The second discussion session focused on the treatment of hybrid arrangements between related persons versus those between unrelated persons. The discussion drafts propose coverage of all related person hybrid mismatch arrangements and coverage of arrangements between unrelated persons that involve “structured” transactions. Business representatives stressed that the related person ownership threshold of 10% or greater is too low a standard. Concerns were expressed about the inability to obtain information regarding the tax treatment of the instrument to the other party in situations that do not involve a control relationship. Concerns also were expressed in the fund and investment vehicle context about the inability to know when this low an ownership threshold is reached particularly if amalgamation across all relationships is required for purposes of measuring ownership. The potential impact on the stock lending and repo markets was also discussed. Country representatives reiterated the need to cover “structured” transactions, indicating that an appropriate definition was still under development but that the presence of tax indifferent parties, which is identified as a potential factor in the discussion drafts, would not be too broad an element of such definition.

The third discussion session focused on issues for the financial services and funds industries. This session also covered other points with respect to domestic law matters that were raised in the comment letters submitted. There was an extended discussion of regulatory capital in the banking and insurance sectors, where regulators are now allowing the use of certain instruments with mixed debt and equity characteristics to satisfy specified capital requirements. The industry participants stressed the importance of ensuring that such instruments are not captured by the hybrids proposal, whether issued to the public or pushed down in a related party transaction to a lower-tier entity that is regulated. More broadly, business participants commented on the need to coordinate the work on hybrids with the work on other aspects of the BEPS Action Plan, particularly the work on interest deductibility under Action 2. It was noted that coordination also was needed between the proposed rules on hybrids and countries’ general anti-abuse rules (GAAR) so that one country’s GAAR cannot be applied after the fact in a way that disrupts the intended coordinated approach with respect to the treatment of the issuer and the holders of an instrument.

The final discussion session focused on the recommendations with respect to tax treaties that are set forth in the hybrids discussion draft relating to tax treaty recommendations. The Secretariat described the objective of ensuring that transparent entities cannot be used to get inappropriate treaty benefits. Concerns were expressed regarding the mechanics of the proposed approach, including the potential for inconsistent interpretations and issues with respect to the treatment of dual resident entities.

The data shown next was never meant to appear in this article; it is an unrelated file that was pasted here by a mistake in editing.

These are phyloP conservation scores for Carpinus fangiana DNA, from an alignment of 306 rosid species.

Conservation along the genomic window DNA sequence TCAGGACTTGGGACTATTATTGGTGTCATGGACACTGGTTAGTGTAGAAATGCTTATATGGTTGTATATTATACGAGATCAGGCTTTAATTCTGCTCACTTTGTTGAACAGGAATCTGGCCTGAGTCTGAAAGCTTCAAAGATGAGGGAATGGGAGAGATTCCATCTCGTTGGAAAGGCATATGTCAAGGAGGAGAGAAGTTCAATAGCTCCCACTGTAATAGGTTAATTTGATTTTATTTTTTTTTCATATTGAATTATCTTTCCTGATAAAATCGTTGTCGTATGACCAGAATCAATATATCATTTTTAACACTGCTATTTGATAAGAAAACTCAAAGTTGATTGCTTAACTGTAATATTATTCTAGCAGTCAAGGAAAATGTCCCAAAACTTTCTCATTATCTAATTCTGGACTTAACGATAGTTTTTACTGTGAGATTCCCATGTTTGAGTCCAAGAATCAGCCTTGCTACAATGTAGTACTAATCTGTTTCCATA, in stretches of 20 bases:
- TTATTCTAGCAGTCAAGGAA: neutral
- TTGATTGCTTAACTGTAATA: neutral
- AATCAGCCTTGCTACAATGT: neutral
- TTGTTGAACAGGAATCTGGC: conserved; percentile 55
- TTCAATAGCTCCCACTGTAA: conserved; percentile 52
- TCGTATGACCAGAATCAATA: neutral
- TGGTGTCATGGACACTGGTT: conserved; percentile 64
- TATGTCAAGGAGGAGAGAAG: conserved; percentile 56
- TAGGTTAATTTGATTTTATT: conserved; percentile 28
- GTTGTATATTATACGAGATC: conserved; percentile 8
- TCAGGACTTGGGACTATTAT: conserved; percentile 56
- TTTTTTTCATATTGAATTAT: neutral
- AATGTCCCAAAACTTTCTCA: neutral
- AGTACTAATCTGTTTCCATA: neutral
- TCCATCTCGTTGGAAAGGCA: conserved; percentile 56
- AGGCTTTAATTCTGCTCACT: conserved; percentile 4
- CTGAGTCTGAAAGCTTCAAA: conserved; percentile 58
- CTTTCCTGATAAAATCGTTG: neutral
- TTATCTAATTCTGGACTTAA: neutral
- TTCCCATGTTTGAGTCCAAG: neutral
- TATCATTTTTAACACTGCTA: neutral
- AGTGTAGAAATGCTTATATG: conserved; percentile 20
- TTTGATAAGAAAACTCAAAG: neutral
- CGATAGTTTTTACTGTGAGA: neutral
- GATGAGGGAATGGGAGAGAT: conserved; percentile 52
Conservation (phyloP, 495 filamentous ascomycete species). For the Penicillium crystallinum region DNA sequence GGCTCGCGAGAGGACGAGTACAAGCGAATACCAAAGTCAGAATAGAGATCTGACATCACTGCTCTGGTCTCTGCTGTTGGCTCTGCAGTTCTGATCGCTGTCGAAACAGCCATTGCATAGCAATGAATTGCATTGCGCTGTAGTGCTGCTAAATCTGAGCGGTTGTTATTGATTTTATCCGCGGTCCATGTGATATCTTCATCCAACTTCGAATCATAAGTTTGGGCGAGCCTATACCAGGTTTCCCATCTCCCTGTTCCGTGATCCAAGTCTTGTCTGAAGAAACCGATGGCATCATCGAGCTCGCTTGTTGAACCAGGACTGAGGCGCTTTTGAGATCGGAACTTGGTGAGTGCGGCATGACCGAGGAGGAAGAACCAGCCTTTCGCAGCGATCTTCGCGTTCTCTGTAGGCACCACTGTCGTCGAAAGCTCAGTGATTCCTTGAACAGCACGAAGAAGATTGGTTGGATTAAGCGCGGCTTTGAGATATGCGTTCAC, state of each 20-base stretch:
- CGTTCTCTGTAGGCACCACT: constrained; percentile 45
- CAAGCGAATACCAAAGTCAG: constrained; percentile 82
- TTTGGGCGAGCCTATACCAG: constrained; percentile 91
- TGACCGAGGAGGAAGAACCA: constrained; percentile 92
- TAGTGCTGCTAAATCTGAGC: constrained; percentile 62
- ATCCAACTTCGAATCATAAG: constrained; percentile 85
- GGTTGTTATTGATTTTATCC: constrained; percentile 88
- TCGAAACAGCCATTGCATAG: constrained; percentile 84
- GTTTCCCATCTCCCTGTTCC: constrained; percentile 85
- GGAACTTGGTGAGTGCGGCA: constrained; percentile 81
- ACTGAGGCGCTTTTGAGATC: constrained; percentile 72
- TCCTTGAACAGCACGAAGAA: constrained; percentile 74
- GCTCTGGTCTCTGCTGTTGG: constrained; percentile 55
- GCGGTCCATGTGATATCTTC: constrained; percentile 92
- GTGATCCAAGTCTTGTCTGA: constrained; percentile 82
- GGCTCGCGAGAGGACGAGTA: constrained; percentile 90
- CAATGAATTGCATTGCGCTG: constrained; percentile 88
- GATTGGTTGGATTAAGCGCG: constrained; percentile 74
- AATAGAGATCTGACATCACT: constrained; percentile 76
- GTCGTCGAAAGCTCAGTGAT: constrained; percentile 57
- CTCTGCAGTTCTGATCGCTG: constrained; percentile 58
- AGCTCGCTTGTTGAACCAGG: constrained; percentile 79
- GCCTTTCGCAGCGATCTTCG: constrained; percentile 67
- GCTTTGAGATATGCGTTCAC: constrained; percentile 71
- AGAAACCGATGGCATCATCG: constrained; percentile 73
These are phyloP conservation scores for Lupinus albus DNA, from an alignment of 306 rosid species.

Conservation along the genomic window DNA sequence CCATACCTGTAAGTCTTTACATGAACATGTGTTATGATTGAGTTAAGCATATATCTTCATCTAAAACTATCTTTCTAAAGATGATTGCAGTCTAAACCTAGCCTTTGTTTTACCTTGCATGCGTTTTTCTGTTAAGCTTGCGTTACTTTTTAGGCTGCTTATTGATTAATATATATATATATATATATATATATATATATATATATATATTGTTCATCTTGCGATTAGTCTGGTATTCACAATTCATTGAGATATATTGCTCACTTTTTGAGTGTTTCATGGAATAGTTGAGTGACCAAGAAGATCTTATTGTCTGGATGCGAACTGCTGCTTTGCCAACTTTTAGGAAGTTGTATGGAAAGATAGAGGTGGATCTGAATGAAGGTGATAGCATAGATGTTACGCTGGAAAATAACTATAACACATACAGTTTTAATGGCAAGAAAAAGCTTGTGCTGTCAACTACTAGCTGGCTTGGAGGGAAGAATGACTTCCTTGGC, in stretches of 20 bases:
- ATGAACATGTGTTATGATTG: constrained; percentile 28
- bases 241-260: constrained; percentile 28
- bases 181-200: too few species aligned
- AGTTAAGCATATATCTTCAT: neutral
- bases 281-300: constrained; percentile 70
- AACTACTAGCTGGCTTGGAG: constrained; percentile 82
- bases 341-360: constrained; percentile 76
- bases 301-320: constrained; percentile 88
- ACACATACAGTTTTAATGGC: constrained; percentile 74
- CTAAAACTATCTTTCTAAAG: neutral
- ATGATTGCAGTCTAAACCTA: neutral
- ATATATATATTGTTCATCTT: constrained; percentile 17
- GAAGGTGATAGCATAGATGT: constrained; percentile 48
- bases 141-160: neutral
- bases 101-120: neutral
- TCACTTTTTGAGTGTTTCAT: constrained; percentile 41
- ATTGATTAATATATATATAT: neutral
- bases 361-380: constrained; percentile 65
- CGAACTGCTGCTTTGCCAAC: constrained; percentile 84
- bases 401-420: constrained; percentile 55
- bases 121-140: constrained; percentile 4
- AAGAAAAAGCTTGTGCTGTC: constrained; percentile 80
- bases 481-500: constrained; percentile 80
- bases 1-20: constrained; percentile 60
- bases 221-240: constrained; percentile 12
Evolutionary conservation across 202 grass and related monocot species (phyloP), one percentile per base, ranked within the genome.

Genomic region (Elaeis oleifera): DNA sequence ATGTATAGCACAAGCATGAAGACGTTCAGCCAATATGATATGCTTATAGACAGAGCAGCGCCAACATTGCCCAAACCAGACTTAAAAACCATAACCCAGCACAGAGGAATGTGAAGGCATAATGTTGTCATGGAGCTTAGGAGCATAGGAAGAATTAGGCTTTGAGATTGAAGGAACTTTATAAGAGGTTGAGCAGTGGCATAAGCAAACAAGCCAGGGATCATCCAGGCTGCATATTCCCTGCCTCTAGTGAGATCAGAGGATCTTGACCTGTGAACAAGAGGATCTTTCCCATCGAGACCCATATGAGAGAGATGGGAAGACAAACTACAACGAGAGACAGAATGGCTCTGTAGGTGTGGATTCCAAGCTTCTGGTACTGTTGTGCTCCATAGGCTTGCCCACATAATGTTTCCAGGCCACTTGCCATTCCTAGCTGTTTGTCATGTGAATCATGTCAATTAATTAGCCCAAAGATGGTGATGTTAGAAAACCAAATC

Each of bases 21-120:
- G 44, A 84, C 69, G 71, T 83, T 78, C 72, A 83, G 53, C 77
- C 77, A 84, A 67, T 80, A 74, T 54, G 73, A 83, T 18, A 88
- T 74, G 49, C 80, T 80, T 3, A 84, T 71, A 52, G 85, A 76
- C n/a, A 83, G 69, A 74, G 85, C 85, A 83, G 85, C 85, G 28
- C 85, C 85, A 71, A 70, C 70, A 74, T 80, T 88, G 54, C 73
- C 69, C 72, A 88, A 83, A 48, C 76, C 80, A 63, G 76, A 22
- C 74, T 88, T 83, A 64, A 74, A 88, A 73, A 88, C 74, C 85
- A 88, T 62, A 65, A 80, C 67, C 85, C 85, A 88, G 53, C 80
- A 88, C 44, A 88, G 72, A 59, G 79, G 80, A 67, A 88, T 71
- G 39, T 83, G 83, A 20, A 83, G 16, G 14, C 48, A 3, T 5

The consultation ended with a brief wrap up from the OECD Secretariat. The need for coordination with respect to the work on hybrid mismatch arrangements was acknowledged. The Secretariat also urged that any further input discussed during the consultation be provided as quickly as possible.

Implications

The discussion drafts on hybrid mismatch arrangements propose dramatic changes in the treatment of hybrids that would be implemented through changes in countries’ domestic laws and tax treaties. OECD Working Party 11 is moving forward rapidly to refine the proposals and finalize them for approval by the OECD Committee on Fiscal Affairs at the end of June and after approval for release by the September 2014 target date set forth in the BEPS Action Plan. The discussion at the 15 May consultation underscored the importance of the work on hybrids to many of the participating countries. Moreover, countries have already begun proposing and adopting new rules on the tax treatment of hybrids, without waiting for recommendations from the OECD under this Action item.

Companies should evaluate how the OECD’s proposed changes to the treatment of hybrid arrangements would affect their financing structures. Companies should also consider the perspectives on hybrids of the countries that are most relevant to their structures. Finally, companies should stay informed about the developments with respect to hybrid mismatch arrangements that will unfold over the next few months and beyond.

Endnotes

1. For more information, see EY Global Tax Alert, OECD releases discussion drafts on neutralizing hybrid mismatch arrangements under BEPS Action 2, dated 7 April 2014.

For additional information with respect to this Alert, please contact the following:

Ernst & Young LLP, Washington, DC
  • Barbara Angus
    +1 202 327 5824
    barbara.angus@ey.com
Ernst & Young Société d’Avocats, Paris
  • Jean-Pierre Lieb
    +33 1 55 61 16 10
    jean.pierre.lieb@ey-avocats.com

EYG no. CM4428